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Thursday, August 4, 2011

Devon Energy pioneers shale drilling and production

US independent Devon Energy Corp. (NYSE:DVN) has earned the distinction as the first company to combine horizontal drilling and hydraulic fracturing to produce hydrocarbons trapped in shale plays.

Prior to the 2001, this had never been done, and oil and gas in shale rock was considered uneconomic.
Announced in 2001 and completed in 2002, Devon bought junior oil and gas company Mitchell Energy. Mitchell held acreage in the Barnett Shale, and had been drilling vertical wells and hydraulically fracturing them to produce natural gas from the formation.

The Barnett Shale is located just above the Ellenberger aquifer, which if penetrated will ruin the well. In the Central Texas counties of Denton, Wise and Tarrant, the Barnett Shale is insulated from the aquifer by the Viola limestone.

After several unsuccessful tries in areas not protected by the limestone, Mitchell was drilling wells in the areas that posed no threat of water infiltrating the shale because of the Viola; but Devon had much more acreage -- about 300,000 acres beyond the limestone. That meant that the majority of Devon's acreage could not be produced with vertical wells.

"We realized that if we could drill horizontally across the non-core area of the Barnett, than we could use the bottom half of the formation as the barrier, protecting us from the Ellenberger aquifer," revealed Devon spokesperson Chip Minty.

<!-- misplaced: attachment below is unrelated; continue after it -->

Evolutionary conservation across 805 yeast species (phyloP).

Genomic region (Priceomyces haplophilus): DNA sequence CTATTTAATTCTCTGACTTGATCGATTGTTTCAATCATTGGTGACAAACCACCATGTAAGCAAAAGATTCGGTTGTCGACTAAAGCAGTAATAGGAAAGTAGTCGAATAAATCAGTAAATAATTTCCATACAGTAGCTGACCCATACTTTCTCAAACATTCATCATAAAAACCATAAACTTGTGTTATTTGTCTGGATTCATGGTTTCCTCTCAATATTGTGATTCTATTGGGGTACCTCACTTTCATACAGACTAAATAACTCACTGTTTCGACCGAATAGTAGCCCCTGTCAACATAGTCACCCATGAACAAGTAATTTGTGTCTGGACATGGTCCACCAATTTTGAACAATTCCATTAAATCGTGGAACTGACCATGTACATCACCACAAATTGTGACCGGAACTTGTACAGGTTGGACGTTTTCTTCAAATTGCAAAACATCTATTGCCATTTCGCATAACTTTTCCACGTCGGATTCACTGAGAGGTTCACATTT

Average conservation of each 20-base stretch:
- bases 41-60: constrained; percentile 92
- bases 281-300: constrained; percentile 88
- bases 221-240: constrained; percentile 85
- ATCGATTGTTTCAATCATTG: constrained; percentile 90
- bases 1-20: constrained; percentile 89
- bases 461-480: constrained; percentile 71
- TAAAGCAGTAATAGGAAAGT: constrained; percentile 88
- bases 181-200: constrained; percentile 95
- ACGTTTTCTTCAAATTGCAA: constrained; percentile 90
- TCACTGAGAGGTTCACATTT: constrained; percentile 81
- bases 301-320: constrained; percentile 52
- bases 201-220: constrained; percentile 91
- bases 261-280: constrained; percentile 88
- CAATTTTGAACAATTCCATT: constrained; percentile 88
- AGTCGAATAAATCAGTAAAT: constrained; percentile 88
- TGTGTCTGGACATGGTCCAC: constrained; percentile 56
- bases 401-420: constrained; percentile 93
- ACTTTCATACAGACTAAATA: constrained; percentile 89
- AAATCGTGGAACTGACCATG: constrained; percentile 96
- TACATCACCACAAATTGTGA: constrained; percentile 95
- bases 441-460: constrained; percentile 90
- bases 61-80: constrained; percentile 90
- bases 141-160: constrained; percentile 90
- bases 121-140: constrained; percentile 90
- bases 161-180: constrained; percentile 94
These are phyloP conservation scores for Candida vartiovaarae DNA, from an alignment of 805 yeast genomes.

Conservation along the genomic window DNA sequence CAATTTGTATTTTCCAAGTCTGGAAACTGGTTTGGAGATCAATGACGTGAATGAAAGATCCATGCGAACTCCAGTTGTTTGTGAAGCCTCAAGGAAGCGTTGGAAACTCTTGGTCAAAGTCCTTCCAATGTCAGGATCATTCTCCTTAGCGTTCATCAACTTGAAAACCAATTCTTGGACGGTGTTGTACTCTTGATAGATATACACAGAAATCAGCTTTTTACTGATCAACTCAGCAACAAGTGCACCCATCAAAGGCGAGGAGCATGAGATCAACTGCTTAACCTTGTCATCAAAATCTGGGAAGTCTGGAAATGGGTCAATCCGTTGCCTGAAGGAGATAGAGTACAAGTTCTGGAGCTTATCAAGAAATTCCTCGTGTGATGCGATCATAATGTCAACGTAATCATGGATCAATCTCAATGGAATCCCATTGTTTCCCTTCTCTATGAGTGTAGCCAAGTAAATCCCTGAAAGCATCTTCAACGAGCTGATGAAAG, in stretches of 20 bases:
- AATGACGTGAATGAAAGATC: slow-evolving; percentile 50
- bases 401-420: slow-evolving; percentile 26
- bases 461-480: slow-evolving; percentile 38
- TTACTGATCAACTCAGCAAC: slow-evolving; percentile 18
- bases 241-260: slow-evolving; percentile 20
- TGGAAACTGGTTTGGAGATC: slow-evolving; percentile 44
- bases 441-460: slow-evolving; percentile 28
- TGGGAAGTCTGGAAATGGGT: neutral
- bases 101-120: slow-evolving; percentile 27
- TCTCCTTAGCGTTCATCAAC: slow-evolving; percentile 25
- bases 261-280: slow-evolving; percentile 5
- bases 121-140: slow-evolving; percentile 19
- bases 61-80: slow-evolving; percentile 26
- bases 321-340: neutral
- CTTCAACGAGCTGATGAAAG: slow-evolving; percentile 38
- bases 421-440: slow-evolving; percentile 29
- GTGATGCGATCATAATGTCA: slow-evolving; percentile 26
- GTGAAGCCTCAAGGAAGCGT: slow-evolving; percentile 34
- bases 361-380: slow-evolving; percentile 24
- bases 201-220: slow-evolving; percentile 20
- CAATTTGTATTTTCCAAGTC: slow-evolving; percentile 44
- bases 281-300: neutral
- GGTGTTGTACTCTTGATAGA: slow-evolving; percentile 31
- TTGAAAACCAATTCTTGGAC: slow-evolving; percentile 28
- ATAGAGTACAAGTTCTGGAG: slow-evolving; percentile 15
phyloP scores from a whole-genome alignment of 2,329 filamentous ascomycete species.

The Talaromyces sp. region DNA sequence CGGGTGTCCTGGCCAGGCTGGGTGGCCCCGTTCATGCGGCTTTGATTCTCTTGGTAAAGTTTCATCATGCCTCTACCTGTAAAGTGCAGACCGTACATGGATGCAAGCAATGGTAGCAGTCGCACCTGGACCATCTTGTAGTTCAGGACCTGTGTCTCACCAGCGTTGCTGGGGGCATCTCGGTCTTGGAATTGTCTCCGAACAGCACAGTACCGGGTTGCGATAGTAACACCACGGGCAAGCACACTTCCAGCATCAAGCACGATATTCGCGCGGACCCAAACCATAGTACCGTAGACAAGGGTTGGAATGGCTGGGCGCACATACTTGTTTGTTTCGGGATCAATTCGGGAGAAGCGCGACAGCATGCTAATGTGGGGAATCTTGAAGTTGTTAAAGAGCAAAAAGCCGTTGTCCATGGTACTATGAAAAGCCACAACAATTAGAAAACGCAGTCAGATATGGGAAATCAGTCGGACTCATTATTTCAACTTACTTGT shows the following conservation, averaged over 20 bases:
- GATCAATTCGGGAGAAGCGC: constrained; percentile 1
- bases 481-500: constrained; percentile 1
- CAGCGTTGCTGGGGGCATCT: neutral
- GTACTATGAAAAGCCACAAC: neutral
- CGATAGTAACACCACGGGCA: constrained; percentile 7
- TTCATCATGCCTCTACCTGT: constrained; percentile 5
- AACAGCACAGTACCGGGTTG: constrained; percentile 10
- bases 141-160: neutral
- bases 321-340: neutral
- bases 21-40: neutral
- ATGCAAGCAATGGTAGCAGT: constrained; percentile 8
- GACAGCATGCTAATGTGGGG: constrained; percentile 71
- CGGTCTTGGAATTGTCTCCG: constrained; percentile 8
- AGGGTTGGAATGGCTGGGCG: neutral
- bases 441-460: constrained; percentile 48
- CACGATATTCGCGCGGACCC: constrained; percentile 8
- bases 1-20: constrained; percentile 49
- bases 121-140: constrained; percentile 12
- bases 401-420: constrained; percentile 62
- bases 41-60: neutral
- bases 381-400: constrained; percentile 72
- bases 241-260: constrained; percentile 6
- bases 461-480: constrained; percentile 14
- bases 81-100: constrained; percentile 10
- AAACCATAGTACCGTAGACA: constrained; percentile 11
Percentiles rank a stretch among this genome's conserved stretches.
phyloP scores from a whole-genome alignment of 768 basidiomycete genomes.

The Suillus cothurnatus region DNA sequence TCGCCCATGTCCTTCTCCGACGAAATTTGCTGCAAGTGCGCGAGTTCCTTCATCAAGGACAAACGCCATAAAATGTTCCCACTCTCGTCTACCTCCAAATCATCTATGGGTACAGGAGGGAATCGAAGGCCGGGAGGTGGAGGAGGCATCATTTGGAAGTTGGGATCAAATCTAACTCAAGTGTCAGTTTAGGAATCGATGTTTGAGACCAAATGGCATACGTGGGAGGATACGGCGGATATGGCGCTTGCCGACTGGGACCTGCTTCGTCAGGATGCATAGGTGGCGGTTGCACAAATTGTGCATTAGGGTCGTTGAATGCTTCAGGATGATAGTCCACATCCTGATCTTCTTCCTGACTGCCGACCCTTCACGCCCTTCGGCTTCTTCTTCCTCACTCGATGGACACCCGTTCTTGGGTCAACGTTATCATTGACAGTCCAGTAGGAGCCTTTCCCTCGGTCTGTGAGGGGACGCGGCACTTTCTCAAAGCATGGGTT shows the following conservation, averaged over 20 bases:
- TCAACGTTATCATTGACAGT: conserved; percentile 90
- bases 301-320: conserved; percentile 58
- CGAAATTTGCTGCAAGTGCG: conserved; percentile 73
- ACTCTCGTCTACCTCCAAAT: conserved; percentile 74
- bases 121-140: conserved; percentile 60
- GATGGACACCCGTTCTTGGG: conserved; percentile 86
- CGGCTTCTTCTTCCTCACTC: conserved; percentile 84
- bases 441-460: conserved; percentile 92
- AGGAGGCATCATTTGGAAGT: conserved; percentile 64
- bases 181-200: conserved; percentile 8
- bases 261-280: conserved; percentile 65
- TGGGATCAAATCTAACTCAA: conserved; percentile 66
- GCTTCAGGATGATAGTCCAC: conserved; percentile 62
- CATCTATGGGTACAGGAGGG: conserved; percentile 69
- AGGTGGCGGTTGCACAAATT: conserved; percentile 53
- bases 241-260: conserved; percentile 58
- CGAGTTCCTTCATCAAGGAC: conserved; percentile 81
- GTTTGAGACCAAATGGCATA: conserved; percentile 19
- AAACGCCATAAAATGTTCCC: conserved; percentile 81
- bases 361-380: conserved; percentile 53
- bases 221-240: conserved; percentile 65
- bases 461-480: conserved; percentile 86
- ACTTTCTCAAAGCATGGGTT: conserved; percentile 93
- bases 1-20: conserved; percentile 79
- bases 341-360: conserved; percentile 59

That realization is what drove Devon to experiment with the combination of horizontal drilling and hydraulic fracturing in shale plays. While both practices were well-established technologies, no companies had ever used them together in shale.

While the first two wells drilling and completed this way were disappointing, the third was encouraging.

"What we found was these horizontal wells would produce three times more gas as a vertical one, and they only cost twice as much," Minty said.

What Devon started tinkering with in 2002 has become an industry-wide practice for developing shale, unconventional and tight gas formations in North America. Now many companies are starting to use horizontal drilling and hydraulic fracturing in other parts of the world, including China, Poland and Argentina.

"This company has a history of innovation and perseverance," Minty continued. "Devon pioneered production of natural gas from deep coal seams in northwestern New Mexico in the late 1980s and early '90s."

At its operations in the Fruitland coal formation in the San Juan Basin of New Mexico, Devon was one of the first companies in the US to economically produce natural gas from coal.

Applying its expertise to various shale plays across North America, Devon currently employs 72 rigs in North America. Devon is active in the Barnett Shale of Central Texas, Cana Woodford Shale in Western Oklahoma, Arkoma Woodford Shale in Southeastern Oklahoma, Haynesville Shale in East Texas, the Permian Basin in West Texas and Southeast New Mexico, Horn River Shale in British Columbia Canada, Utica Shale in Ohio and Michigan, and Tuscaloosa Shale in Louisiana. The company is also pursuing exploration and production drilling in oil sands and unconventional plays in Alberta.


Phaedra Friend Troy is the content director for PennEnergy.com, an all-energy website that provides oil and gas, power and infrastructure news, analysis, reports and more. Sign up for a free daily enewsletter today.

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